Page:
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Chief Inspector of Hospitals rates Great Ormond Street Hospital for Children NHS Foundation Trust as Good

8 January 2016
Great Ormond Street Hospital for Children NHS Foundation Trust
  • Media

The Chief Inspector of Hospitals has rated Great Ormond Street Hospital for Children NHS Foundation Trust as Good following an inspection by the Care Quality Commission (CQC).

Great Ormond Street Hospital for Children NHS Foundation Trust is one of four dedicated children's hospital trusts within the UK, and is the largest paediatric centre in the UK for intensive care, cardiac surgery, neurosurgery, cancer services, nephrology and renal transplants.

A team of inspectors which included specialist advisors and experts by experience visited the trust over a period of several days during April and May 2015. Inspectors rated Great Ormond Street Hospital for Children NHS Foundation Trust as Outstanding for providing effective and caring services, Good for providing safe treatment and Requires Improvement for providing responsive and well-led services.

The inspectors visited trust core services, including medical care, child and adolescent mental health services, surgery, diagnostic imaging, transitional services, outpatients and end of life care.

Since the inspection, the trust alerted the CQC team to problems regarding the reliability of their patient information systems. The publication of the CQC report during summer 2015 was therefore delayed while the trust undertook an assessment of the impact upon patients. A thorough investigation has been completed and the CQC team is satisfied that the necessary action to address this issue has now been taken.

Full reports for the inspection have been published on the CQC website.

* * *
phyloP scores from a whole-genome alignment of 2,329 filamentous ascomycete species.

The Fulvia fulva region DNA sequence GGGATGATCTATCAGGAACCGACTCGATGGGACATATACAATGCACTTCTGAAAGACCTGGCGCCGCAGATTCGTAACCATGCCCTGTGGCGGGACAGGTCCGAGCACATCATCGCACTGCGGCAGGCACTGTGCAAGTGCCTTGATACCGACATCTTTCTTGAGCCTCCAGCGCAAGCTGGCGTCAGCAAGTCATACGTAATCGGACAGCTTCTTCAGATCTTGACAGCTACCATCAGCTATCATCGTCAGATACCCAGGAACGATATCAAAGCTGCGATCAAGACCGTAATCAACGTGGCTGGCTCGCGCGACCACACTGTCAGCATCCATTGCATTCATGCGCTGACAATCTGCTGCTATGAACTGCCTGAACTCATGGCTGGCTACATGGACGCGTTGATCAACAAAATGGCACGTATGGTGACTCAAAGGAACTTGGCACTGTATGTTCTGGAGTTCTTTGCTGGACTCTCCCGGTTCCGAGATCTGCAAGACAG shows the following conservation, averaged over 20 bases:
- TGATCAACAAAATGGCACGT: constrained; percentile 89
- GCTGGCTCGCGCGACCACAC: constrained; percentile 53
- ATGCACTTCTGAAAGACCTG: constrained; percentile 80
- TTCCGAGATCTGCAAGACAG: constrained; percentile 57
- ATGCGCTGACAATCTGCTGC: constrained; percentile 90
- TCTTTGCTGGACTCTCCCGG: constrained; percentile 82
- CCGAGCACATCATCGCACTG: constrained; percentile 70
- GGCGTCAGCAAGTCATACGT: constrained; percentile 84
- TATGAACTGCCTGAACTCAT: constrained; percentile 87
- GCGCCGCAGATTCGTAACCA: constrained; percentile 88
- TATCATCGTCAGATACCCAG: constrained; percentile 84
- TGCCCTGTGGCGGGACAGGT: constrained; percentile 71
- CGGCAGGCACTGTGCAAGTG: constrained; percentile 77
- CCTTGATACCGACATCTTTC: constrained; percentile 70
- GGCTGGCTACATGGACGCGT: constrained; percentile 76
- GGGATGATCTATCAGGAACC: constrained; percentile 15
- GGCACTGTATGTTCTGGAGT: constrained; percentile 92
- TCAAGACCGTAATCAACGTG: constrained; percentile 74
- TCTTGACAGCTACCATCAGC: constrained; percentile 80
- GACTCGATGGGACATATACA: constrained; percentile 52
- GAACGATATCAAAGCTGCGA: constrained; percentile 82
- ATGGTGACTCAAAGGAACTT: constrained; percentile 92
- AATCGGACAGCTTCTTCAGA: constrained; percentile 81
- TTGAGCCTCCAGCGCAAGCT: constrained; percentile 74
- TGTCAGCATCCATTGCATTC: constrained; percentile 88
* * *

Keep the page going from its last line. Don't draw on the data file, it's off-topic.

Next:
CQC inspectors observed an open and transparent trust culture, with a trust wide approach in place across day and night services to ensure continuous treatment of sick children, 24 hours a day, seven days a week. Parents and children were kept fully informed about their treatment, with children and young people involved in decisions about their care as much as possible.

Staff worked well together in the pursuit of excellent care, which was in evidence across many departments. The thorough reporting of incidents was fully embraced by all members of staff; and all incidents were investigated with opportunities for learning shared across the trust.

Several trust departments had completed refurbishments or rebuilds, resulting in facilities that were modern, child friendly and promoted excellent patient care and patient dignity. Although some wards had not yet been refurbished, the trust recognised that the environment needed improving and work was ongoing at the time of the inspection.

End of life care was embedded in all clinical areas of the trust and was not seen as the sole responsibility of the palliative care team.

However, the trust reported a large backlog of patients waiting for more than 18 weeks for surgery. In response to the issue, a number of initiatives had been put in place to help reduce waiting times including scheduling of extra clinics and surgical intake had been staggered to four times a day in order to reduce delays to patients.

The Chief Inspector of Hospitals, Professor Sir Mike Richards, said:

“Since our inspection, the trust alerted us to problems regarding the reliability of their patient information systems, which had the potential to affect patients waiting for non-emergency treatment but whom required high-levels of care due to a likelihood of complications. The trust completed an investigation in order to determine the impact upon patients, and we are satisfied that the necessary action to address this issue has now been taken.

“During our inspection, we saw a culture of providing excellent care with compassion and commitment from all staff throughout Great Ormond Street Hospital, which was fully appreciated by patients, their families and carers. The children and young people we met were extremely positive about the treatment they received and parents told us they were very happy with the standards of care provided by trust staff.